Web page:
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Hof’s approach is extreme (and don’t mention him if you want to avoid sounding like you have joined the cold water swimming tribe) but there is research that shows the benefits of a n icy plunge. Cold Water Immersion, Kill or Cure?, a joint report by the University of Portsmouth and Royal Sussex County Hospital, cites studies that found cold water swimmers suffered fewer, shorter and less severe infections. Their stress and inflammatory responses were lower, and a 2015 study found they developed fewer colds than their partners. Women responded better to it than men.

The journal Free Radical Biology and Medicine found regular cold water immersion helped boost levels of antioxidant glutathione, which helps to regulate the process of all other antioxidants in the body. Cold water also activates brown fat, which burns through calories at a higher rate. If you already do a lot of other exercise it can aid recovery. The British Triathlon Foundation says that its effect is similar to using an ice pack; it “constricts arteries, preventing swelling and muscle soreness”.

The key is not immersing yourself for too long. Mike Tipton, physiology professor at Portsmouth University, who wrote the report, says: “There are some theories to do with the beneficial impact of cold water immersion on inflammatory-related illnesses, stress responses and up-regulation of the immune system.” But he adds a note of caution: “Anyone wishing to start should do so after a medical check-up, incrementally, carefully and under supervision, for example by joining an open water swimming club.”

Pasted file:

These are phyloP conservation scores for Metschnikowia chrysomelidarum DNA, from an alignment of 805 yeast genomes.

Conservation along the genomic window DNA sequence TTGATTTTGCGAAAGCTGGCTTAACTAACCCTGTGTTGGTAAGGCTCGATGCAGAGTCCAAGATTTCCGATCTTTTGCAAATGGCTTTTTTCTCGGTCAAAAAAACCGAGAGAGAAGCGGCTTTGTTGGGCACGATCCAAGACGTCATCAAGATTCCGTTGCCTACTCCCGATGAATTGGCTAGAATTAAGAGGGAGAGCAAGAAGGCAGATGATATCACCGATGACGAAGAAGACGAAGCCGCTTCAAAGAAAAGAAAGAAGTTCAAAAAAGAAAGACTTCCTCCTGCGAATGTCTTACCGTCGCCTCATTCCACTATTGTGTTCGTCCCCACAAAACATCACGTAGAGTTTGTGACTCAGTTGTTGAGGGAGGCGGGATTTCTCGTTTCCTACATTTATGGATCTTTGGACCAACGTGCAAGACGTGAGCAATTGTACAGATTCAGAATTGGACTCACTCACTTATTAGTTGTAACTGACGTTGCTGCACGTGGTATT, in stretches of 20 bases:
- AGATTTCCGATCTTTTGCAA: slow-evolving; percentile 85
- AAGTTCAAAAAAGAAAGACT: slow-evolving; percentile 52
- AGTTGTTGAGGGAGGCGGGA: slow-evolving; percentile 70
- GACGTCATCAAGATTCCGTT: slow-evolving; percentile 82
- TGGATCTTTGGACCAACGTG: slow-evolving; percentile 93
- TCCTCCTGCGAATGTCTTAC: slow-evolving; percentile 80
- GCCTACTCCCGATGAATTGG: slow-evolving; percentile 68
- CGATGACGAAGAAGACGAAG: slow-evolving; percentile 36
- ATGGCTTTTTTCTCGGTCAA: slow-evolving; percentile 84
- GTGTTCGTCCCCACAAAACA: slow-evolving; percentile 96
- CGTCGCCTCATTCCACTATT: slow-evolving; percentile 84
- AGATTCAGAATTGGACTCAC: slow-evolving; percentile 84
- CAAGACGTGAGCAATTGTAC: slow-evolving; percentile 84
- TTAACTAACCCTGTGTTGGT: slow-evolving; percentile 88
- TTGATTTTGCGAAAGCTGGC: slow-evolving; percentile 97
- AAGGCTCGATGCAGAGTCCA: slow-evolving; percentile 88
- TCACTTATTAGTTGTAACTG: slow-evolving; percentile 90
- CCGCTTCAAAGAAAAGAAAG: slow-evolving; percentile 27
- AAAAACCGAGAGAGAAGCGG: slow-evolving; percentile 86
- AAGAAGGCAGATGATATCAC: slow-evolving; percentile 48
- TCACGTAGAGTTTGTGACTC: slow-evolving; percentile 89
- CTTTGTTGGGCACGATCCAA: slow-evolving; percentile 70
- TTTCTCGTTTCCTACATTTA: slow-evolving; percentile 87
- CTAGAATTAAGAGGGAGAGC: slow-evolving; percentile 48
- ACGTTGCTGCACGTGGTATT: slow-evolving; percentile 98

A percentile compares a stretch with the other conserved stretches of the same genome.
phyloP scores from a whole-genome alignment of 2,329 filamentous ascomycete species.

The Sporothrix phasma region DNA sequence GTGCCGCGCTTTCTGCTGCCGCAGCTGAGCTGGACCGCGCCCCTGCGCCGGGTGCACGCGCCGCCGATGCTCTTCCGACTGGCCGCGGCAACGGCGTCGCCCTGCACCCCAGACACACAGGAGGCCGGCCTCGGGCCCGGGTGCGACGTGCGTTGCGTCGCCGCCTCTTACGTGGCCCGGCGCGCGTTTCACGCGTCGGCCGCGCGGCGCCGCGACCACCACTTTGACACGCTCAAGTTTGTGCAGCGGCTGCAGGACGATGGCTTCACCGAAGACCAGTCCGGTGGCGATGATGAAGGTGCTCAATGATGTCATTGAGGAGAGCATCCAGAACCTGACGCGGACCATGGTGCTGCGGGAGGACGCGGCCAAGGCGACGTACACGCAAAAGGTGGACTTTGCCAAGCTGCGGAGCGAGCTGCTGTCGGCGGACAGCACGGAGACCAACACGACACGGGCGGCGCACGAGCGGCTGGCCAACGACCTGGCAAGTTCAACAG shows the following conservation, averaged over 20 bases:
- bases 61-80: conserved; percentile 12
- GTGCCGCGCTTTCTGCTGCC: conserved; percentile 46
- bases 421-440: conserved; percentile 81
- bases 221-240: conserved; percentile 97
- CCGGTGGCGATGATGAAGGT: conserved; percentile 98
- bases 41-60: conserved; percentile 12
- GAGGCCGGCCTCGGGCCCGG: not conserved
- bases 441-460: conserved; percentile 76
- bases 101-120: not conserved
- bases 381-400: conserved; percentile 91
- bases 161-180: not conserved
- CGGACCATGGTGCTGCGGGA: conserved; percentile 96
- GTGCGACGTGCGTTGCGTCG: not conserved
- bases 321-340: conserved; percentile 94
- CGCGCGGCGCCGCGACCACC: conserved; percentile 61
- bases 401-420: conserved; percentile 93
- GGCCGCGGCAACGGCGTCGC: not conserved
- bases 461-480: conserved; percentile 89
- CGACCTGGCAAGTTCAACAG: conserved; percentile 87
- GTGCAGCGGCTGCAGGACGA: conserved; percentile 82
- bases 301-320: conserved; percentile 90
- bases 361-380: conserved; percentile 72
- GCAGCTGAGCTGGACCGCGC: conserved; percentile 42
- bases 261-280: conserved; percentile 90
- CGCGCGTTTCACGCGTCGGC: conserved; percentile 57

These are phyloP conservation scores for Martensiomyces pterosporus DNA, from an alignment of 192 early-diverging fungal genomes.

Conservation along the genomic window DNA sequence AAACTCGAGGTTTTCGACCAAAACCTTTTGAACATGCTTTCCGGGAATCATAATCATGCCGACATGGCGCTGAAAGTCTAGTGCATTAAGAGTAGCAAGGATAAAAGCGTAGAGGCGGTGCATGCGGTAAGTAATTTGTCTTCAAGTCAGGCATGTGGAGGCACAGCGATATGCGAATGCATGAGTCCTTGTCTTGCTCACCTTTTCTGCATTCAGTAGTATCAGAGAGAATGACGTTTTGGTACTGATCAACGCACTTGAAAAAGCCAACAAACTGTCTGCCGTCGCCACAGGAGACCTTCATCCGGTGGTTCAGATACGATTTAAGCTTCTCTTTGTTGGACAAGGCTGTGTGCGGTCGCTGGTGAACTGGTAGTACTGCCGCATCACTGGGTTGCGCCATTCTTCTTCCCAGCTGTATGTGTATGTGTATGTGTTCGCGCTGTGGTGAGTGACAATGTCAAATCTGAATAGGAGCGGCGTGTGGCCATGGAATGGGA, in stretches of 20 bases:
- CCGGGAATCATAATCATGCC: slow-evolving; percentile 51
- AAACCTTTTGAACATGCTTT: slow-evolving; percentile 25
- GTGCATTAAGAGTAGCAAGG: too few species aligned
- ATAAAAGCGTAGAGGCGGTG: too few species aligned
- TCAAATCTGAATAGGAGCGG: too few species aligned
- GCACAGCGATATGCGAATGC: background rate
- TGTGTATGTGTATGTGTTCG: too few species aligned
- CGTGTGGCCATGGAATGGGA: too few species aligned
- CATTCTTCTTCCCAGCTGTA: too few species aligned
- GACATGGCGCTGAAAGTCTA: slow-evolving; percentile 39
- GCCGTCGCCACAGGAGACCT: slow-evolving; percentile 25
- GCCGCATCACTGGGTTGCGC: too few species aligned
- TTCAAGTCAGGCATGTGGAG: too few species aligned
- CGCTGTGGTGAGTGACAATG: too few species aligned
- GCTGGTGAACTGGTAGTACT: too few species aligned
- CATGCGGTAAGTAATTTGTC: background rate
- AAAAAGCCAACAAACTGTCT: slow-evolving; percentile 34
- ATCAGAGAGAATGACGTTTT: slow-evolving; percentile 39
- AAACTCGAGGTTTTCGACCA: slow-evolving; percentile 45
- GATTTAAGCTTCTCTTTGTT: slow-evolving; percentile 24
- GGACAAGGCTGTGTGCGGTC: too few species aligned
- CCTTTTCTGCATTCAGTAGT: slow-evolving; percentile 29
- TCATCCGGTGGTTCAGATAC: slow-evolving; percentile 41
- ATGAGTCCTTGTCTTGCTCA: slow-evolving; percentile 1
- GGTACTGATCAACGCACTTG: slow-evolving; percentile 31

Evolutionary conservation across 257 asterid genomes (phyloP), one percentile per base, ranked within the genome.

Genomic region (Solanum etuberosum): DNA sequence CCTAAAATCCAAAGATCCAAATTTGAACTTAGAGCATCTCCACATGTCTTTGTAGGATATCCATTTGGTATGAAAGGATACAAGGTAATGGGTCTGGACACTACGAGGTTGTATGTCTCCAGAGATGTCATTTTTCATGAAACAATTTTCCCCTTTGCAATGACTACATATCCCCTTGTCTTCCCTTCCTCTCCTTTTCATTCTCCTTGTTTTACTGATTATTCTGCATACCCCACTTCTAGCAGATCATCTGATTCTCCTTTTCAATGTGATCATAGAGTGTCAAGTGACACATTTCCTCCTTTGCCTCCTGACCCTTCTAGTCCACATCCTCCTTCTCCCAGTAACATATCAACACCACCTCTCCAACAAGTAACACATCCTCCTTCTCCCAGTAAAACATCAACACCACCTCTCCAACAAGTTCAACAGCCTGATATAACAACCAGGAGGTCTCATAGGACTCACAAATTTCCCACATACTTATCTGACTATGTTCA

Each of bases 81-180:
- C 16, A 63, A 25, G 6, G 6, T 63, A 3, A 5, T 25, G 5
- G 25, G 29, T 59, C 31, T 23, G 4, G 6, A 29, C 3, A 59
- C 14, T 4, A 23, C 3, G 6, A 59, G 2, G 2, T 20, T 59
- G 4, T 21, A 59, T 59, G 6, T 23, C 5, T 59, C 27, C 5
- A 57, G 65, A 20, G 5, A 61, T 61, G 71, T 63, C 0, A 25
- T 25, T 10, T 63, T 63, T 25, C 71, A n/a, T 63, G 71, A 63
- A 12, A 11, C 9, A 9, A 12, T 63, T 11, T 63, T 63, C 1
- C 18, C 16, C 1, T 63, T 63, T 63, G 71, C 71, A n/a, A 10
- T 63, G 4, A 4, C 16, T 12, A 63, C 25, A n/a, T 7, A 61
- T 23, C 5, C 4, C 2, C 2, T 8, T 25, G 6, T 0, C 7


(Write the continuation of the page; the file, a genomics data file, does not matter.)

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The social factor is a draw — I only started because a friend encouraged me (being proud and not wanting her to think I didn’t dare go in may have played a part too). Outdoorswimmingsociety.com has tips and groups to join. So take the plunge, the water is lovely. Really.

(Alamy Stock Photo)

Ice, ice baby how to take the plunge

1. Get kitted out. You may enjoy the feeling of water on your skin, but as the water temperature drops, protecting your extremities is important (otherwise you may lose feeling in your fingers and toes for hours afterwards). Wearing a swimming hat is the first priority, followed by neoprene gloves and boots, then a wetsuit when the weather turns colder.

2. Take it slow. Do not dive or jump in as your body will go into shock from the cold water. Instead, immerse yourself gradually, so your body can get used to the change in temperature.

3. Keep moving but don’t stay in too long. It’s natural that you will feel cold on entering the water, but your body will adjust to the water temperature. Don’t overdo it on your first dip and don’t wait until you are uncomfortably cold to get out, a few minutes is enough.

4.Tempting as it is to immediately have a hot shower afterwards, resist. Warm up slowly, taking off wet clothes and putting on warm ones, then heat your core with a hot drink. This way you’ll avoid after-drop (violent shivering, which your body uses to warm-up again)

By Simon Murie, founder of SwimTrek